Developing marketing strategies for clients across various industries, from travel destinations to complex financial products, I’ve learned that it is often the affluent customer that brands are eager to reach rather than more traditional targets like “avid travelers” or “Financial Advisors”. Affluent customers can be defined fairly broadly as individuals with liquid assets of $150,000-1,000,0000, plus a household income (HHI) of $70,000+. In the United States, that accounts for approximately 33 million households. The challenge of defining an affluent customer simply by their HHI is that depending on a handful of other factors - like where they live, their marital status, and family structure - gross income can do little in explaining how much disposable income one has to spend on products and services like vacations, luxury goods, and investment vehicles.
So, the first step to navigating affluent customers is to define them better. Instead of setting a blanket HHI layer on your media target, combine HHI and geography. Both are simple data points that won’t drive your CPM costs higher than is worth investing in. Since HHI is still the most straightforward data source for defining affluence- in the New York Metro area, I would set my media targets as NYCMetro & HHI $175,000+ whereas in Indianapolis I would set my media targets IndyMetro & HHI $70,000+. This is not as much of a science as it is an art. Customer studies and media effectiveness data will help you to refine and hone in on what makes most sense for your product but adding the coupling of location and HHI will already set you on a path of being more precise.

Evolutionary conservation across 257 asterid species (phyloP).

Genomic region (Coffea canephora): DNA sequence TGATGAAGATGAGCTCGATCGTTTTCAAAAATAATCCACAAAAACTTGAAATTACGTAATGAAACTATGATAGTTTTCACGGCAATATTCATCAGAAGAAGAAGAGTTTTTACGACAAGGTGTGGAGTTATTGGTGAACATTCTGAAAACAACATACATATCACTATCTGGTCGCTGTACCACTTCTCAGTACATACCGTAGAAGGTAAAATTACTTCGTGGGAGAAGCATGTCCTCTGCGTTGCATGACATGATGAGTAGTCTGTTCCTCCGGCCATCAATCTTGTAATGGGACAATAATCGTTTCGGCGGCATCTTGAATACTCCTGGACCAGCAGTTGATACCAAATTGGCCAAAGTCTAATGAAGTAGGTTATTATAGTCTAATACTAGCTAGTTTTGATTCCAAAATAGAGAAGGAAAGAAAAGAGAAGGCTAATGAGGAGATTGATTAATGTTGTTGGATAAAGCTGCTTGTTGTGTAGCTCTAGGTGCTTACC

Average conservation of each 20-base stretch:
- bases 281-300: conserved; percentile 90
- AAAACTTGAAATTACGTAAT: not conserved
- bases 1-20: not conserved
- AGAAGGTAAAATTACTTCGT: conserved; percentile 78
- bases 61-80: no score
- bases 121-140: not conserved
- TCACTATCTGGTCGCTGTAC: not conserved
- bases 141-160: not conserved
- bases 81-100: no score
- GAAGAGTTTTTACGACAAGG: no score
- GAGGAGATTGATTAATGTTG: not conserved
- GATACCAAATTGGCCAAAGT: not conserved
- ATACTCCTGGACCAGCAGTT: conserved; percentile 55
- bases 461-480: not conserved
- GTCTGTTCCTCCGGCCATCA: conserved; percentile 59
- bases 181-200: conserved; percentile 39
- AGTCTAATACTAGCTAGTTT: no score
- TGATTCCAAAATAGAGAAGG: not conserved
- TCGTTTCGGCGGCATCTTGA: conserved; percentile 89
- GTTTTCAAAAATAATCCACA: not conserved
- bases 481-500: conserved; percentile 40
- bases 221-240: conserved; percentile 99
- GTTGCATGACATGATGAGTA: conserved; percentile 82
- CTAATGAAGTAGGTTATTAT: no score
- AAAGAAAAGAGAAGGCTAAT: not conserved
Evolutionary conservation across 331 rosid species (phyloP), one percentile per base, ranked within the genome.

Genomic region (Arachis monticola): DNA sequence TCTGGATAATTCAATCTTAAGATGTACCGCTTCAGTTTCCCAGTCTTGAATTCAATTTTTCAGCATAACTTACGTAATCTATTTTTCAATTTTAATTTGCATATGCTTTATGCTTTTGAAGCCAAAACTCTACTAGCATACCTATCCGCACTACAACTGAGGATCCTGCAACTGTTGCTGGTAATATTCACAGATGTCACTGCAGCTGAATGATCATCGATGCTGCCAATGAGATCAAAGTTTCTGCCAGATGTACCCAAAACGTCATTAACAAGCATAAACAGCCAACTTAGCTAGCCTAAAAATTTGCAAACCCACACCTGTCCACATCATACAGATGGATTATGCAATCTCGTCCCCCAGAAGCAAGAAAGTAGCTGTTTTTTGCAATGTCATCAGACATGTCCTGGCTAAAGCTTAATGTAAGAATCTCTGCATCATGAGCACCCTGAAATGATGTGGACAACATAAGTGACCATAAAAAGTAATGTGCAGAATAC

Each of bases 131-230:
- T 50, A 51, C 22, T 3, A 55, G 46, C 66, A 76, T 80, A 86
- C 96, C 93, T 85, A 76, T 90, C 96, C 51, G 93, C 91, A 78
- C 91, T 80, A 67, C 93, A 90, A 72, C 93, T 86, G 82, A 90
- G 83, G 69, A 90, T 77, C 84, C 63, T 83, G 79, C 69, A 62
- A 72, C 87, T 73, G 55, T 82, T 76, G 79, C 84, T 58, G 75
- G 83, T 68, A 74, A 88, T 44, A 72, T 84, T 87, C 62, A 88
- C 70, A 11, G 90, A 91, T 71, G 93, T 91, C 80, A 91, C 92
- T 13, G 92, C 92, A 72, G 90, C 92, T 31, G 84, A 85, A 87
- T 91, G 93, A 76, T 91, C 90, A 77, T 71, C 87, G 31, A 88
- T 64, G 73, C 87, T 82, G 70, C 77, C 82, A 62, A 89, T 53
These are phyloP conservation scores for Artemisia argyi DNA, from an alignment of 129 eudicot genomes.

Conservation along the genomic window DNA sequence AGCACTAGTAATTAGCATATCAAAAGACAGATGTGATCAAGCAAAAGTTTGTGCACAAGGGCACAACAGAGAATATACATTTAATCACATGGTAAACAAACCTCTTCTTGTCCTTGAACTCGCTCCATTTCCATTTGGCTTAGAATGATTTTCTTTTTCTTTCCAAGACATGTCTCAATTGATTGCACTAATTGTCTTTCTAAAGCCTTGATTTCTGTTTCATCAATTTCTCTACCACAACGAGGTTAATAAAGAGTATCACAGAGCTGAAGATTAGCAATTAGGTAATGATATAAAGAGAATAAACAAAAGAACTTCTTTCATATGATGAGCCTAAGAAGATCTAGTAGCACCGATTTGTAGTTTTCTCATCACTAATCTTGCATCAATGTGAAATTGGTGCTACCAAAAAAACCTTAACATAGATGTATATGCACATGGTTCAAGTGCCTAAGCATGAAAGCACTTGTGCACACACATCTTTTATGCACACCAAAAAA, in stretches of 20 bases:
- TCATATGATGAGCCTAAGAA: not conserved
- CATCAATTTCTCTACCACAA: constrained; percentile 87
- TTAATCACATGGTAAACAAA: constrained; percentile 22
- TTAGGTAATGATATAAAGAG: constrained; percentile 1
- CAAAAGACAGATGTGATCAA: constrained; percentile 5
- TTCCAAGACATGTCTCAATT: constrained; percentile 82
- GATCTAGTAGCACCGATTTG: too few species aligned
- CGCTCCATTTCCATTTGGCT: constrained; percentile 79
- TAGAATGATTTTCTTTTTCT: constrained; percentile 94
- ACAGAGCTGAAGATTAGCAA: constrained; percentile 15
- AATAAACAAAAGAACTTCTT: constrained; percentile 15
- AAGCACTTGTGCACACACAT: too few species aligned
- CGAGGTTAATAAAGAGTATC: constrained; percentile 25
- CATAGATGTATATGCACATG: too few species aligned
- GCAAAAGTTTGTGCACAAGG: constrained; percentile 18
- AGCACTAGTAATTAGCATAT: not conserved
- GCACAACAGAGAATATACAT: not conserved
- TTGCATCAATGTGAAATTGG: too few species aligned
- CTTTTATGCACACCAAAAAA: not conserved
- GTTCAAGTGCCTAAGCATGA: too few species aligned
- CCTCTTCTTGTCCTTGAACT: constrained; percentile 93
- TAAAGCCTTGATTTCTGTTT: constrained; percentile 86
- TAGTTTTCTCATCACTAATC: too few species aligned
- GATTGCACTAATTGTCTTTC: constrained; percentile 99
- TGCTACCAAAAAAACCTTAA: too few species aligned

Once you’ve reached the affluent customer, it’s important for your message to speak to their mindset and unique needs. The affluent customer is not the ultra-wealthy. They have disposable income but they still have concerns about paying for their kids' college education and are thinking about how they can retire comfortably. That said, they do have money to spend on experiences and products that excite them. It’s important to inspire the affluent customer. Give them a reason to spend their money on what you have to offer. Don’t be afraid to speak to the value that your product or service offers, both from the perspective of experience but also price. Compared to a lower income target audience - that might put value relative to price at the top of the messaging hierarchy - for the affluent customer it can be lower on the list, but it shouldn’t disappear altogether.
It should go without saying, but it is worth mentioning - as much as brands are always hoping to target affluence under the false premise that they will be an easier sale (given they have more disposable income), you should always target the audience that your product or service best serves. Just because someone has more money to spend on your product does not mean it makes sense for them. And just because someone has less to spend, doesn’t mean your product or service isn’t perfect for their needs and is worth it to them. This is why we always recommend testing HHI, more traditional interest targeting, and contextual alignment in any marketing strategy.
Last but not least, converting the affluent customer is not always easier than converting any other customer. Don’t falter on your customer journey and assume that the path to purchase will be shorter just because someone has more money. Marketing fundamentals still apply: build awareness and a relationship with your customer before you expect them to click the “buy” button.